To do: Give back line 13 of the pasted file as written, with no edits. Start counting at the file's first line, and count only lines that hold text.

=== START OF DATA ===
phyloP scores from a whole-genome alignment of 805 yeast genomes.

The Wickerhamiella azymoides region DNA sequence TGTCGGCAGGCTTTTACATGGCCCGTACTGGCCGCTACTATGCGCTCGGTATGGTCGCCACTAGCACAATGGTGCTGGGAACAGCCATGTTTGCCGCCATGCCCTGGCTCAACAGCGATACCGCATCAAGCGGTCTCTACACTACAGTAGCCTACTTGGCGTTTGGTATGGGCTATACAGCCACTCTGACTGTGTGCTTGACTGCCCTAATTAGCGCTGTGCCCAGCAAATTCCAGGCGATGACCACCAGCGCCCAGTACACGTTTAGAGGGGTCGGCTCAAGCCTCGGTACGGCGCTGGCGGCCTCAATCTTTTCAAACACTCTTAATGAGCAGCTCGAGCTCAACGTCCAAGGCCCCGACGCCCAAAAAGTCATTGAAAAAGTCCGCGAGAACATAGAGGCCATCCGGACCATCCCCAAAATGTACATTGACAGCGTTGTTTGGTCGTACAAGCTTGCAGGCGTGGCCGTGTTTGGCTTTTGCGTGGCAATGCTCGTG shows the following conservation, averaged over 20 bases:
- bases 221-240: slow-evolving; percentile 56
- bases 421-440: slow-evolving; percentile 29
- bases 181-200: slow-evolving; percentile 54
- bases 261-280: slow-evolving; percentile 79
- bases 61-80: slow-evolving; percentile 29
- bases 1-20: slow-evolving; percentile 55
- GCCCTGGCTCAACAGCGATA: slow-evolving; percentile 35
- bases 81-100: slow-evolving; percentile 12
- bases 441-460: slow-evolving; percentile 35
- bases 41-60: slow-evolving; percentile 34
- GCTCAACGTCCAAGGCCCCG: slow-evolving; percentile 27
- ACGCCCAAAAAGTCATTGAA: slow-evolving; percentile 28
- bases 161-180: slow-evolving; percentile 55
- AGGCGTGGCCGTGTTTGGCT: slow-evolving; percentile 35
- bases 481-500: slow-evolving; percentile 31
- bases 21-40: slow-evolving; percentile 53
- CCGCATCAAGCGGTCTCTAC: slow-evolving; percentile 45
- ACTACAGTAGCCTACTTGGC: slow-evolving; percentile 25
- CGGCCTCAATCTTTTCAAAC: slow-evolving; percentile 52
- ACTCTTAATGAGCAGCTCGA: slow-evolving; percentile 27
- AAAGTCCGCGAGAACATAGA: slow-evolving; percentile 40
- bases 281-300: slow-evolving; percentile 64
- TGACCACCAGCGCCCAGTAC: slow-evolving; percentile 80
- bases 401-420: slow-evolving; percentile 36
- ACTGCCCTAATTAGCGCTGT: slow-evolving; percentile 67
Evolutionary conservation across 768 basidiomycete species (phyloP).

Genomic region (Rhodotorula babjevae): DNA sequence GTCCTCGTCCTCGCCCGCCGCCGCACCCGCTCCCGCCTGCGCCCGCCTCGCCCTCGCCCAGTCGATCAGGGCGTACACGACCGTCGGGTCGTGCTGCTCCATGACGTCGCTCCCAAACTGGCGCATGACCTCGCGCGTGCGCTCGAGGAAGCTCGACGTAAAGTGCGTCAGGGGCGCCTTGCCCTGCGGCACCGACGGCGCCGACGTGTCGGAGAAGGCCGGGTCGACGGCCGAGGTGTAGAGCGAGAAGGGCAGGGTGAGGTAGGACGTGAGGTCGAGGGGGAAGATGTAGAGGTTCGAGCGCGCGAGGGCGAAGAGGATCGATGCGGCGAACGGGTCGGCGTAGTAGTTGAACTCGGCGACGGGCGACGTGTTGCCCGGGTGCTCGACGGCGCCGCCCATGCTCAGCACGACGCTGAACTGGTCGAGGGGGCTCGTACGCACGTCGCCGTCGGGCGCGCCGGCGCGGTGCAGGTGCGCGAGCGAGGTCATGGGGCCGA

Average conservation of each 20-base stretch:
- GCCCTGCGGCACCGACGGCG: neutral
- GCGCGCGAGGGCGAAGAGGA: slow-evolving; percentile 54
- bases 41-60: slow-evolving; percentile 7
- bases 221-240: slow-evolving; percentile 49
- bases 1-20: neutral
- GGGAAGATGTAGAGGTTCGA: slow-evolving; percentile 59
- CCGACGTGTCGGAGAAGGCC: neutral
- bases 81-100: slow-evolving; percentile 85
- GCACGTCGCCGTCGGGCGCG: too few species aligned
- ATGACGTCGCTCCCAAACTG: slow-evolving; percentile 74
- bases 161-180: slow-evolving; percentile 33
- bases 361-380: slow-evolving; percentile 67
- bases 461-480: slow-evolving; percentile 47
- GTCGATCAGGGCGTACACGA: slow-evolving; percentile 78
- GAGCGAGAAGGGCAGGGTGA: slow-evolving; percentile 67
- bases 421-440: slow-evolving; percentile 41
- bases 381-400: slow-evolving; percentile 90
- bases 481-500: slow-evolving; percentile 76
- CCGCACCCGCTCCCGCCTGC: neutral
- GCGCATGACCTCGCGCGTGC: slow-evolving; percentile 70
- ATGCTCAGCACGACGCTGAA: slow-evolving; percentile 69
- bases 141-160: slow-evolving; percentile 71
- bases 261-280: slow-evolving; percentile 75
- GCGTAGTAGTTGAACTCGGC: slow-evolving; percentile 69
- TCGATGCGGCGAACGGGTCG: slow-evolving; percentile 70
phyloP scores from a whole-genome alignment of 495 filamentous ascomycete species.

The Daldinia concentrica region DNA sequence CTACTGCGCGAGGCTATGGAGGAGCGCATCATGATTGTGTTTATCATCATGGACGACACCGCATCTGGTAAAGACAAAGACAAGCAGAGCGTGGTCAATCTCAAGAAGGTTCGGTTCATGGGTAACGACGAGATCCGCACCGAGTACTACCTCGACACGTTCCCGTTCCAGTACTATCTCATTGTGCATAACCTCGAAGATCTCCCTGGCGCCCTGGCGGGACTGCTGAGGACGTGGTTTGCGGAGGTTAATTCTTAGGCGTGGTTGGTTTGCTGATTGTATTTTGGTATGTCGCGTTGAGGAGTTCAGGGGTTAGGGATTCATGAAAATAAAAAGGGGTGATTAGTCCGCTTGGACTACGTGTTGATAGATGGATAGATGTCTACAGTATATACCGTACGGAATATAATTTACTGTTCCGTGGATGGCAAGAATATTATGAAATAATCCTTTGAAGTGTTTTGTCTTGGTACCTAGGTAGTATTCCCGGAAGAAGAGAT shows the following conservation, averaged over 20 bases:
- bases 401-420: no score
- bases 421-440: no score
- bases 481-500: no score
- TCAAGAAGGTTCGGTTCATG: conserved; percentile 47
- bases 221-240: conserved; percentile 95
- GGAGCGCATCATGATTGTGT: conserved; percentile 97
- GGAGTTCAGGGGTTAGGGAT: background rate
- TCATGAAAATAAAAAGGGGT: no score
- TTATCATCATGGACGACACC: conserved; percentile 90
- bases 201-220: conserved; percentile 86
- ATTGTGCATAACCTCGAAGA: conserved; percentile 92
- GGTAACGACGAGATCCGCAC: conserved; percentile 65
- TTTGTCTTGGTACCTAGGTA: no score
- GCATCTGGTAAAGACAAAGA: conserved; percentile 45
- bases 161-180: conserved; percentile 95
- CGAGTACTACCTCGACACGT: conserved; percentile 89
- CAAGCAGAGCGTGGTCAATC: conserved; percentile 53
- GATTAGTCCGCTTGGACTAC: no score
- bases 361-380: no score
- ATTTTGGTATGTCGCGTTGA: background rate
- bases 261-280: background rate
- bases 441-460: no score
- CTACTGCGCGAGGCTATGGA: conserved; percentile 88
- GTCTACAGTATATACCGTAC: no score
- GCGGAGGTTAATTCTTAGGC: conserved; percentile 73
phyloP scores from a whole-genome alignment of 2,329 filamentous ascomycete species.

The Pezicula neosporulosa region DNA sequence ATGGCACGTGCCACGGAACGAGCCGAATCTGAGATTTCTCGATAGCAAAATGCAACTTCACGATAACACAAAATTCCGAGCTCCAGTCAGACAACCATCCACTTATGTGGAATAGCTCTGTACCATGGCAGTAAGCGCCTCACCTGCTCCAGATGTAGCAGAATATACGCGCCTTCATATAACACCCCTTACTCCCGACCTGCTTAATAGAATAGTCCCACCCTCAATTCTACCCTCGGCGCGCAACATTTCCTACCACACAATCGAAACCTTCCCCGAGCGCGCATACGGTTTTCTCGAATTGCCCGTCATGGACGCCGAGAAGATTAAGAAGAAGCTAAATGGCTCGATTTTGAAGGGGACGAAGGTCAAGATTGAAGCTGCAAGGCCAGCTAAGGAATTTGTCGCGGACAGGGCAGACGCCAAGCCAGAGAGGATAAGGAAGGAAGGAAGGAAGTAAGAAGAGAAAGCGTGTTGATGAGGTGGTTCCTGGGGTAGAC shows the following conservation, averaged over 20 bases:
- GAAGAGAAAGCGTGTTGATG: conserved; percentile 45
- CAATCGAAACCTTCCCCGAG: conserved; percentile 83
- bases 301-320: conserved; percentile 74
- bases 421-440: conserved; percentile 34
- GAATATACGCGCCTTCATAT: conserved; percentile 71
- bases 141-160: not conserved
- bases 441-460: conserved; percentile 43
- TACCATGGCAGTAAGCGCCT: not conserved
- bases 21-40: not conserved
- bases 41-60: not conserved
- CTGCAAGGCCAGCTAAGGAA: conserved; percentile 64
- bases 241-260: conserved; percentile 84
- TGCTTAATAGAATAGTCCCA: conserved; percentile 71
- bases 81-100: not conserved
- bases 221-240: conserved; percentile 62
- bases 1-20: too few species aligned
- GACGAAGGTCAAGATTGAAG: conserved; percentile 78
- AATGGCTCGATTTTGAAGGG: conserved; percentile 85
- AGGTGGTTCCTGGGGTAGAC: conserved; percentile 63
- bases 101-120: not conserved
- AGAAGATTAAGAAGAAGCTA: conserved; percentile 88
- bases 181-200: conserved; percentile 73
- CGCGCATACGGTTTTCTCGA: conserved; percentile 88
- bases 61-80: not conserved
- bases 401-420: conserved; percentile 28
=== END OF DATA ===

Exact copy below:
- GCTCAACGTCCAAGGCCCCG: slow-evolving; percentile 27